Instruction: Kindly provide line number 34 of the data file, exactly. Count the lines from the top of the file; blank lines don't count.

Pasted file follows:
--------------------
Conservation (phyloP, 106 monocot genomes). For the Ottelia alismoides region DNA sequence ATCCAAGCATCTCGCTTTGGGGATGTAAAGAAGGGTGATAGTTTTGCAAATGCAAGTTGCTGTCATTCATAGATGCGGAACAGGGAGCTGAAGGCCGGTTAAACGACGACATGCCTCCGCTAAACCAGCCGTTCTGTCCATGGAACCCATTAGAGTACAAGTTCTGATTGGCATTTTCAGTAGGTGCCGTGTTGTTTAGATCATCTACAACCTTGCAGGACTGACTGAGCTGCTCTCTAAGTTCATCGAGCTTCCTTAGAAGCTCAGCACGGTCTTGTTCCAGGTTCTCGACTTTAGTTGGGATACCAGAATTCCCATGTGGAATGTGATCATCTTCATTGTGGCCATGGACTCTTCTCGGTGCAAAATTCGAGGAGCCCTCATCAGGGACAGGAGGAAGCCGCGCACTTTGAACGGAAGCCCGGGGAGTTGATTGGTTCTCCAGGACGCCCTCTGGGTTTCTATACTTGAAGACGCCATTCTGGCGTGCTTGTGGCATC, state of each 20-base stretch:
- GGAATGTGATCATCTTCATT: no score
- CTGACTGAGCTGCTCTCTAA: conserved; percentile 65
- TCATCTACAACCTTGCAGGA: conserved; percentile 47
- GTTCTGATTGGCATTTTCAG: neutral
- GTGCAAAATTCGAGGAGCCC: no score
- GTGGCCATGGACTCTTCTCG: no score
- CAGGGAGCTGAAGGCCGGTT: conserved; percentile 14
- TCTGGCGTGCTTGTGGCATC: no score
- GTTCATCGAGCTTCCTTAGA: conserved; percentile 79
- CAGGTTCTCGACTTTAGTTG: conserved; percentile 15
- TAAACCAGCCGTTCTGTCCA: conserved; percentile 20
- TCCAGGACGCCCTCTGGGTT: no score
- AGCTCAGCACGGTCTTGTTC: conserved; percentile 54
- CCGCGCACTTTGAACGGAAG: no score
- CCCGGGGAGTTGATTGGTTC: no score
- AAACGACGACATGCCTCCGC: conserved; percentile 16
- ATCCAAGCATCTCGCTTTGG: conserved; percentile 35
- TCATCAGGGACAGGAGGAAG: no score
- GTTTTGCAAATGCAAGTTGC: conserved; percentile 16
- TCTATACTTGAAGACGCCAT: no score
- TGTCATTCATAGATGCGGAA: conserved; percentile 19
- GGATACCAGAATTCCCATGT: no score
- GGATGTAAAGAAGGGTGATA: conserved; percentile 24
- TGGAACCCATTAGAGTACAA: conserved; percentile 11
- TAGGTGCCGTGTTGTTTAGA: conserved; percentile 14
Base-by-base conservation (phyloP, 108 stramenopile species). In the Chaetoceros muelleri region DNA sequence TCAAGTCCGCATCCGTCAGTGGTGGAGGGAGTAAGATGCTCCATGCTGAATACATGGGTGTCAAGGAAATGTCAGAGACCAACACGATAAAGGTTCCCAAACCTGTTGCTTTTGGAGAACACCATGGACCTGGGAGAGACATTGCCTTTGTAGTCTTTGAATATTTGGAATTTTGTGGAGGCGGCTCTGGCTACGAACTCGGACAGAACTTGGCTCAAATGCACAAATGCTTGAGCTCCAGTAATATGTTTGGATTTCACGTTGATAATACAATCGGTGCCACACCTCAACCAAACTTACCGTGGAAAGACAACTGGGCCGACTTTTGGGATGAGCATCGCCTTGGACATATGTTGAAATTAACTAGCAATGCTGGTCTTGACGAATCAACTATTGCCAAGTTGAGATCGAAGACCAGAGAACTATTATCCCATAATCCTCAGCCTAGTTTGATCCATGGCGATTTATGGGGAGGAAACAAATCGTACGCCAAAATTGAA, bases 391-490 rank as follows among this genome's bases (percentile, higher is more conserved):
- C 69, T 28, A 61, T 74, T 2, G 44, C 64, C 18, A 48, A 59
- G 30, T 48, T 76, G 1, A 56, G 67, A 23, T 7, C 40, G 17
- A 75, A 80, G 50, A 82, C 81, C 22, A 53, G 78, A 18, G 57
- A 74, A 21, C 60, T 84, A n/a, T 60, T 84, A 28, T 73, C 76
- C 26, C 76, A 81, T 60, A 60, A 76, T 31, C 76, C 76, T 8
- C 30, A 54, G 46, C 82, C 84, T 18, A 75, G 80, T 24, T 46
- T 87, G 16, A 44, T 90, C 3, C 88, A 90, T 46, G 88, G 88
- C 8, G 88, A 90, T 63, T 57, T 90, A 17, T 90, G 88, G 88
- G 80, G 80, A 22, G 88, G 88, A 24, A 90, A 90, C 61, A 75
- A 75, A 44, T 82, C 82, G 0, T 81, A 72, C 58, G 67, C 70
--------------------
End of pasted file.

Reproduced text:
- T 87, G 16, A 44, T 90, C 3, C 88, A 90, T 46, G 88, G 88